Generational divides come about for many reasons with technological changes being a big factor. Kids nowadays live lives that would have been quite literally unthinkable half a century ago. Cultural shifts play a role as well. However, less attention is paid to one of the biggest factors to shape people’s attitudes, opinions, and knowledge across the country: education.
Most Americans have at least a vague sense that education is important–after all, it can even save lives. However, fewer people understand the ways in which education has changed since the post-war years. For example, in 1968, school started around 8:30-9:00 am, and kids were in school for 161 days a year. Nowadays, school begins much earlier, between 7:30-8:00 am, and kids spend more days in school, with an average of 180+ days.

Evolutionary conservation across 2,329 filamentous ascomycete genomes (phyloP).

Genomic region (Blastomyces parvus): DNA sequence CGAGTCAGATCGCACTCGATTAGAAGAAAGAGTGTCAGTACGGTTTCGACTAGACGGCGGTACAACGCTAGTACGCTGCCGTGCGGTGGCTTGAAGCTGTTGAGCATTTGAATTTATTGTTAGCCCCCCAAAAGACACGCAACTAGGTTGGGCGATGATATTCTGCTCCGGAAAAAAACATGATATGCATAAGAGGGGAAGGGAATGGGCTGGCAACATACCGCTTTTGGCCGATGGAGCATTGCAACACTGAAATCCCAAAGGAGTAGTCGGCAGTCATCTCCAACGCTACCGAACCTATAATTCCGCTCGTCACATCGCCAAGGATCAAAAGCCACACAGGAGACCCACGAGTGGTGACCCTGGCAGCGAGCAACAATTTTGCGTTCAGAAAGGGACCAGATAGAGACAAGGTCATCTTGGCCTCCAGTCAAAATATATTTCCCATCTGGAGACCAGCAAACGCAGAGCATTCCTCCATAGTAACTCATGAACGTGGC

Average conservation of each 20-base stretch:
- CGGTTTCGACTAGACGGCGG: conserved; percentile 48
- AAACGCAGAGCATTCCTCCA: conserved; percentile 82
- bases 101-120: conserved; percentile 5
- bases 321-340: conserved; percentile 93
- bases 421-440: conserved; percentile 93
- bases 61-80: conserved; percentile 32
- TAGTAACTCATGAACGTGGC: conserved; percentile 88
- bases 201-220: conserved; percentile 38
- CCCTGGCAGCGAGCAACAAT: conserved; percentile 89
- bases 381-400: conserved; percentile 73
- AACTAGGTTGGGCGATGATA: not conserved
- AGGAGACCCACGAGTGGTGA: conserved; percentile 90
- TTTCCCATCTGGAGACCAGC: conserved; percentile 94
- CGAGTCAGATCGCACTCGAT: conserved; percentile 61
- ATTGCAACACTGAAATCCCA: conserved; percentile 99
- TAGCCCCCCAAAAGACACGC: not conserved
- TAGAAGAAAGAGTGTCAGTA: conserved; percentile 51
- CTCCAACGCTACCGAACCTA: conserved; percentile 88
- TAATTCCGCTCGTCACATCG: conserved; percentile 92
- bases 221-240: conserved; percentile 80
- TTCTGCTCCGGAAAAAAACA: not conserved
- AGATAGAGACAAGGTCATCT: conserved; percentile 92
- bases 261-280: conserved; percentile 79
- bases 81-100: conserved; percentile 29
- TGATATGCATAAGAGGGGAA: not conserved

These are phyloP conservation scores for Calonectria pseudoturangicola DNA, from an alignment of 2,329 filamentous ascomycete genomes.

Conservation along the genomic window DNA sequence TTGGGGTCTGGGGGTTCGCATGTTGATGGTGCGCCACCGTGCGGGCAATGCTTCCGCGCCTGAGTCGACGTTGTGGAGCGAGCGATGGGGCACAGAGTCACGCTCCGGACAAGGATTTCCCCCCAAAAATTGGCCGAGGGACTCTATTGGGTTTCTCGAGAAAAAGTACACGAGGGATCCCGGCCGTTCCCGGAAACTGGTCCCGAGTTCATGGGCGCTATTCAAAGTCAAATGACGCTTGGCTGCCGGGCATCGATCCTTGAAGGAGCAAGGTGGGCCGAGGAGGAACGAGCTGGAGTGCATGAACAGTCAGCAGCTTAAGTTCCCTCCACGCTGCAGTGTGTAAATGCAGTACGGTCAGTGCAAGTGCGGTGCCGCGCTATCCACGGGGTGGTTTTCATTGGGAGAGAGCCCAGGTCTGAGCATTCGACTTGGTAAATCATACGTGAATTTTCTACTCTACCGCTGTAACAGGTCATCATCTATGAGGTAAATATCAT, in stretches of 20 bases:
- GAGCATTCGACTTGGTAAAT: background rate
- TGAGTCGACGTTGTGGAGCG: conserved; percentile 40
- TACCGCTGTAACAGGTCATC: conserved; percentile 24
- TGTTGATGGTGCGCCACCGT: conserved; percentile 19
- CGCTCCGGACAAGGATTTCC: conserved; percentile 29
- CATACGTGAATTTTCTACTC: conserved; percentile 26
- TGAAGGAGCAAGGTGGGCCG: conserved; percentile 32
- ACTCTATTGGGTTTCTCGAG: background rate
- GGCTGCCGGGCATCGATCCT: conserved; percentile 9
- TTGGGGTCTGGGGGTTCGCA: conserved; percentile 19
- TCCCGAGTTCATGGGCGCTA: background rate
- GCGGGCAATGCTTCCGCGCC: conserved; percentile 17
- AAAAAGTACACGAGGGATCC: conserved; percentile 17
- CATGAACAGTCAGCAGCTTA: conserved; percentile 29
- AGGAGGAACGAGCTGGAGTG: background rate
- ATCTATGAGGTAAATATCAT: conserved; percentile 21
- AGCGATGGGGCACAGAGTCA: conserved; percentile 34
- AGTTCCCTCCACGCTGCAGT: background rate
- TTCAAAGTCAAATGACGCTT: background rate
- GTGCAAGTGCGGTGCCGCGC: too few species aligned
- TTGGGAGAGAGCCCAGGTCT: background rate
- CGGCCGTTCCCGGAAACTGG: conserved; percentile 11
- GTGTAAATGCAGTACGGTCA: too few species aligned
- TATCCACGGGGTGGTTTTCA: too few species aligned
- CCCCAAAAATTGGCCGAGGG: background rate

Naturally, classrooms have adapted to the tech age, with digital devices and smart boards replacing typewriters and projectors. Some trends, like Evelyn Wood’s push for speed-reading, have fallen by the wayside while other trends, such as social-emotional learning, have become more common. Most importantly, however, is the impact on learning. While kids are spending more time in school than ever before, it’s not clear that the extra contact time has improved results. Perhaps a blend of old and new could provide a fresh path forward in American education.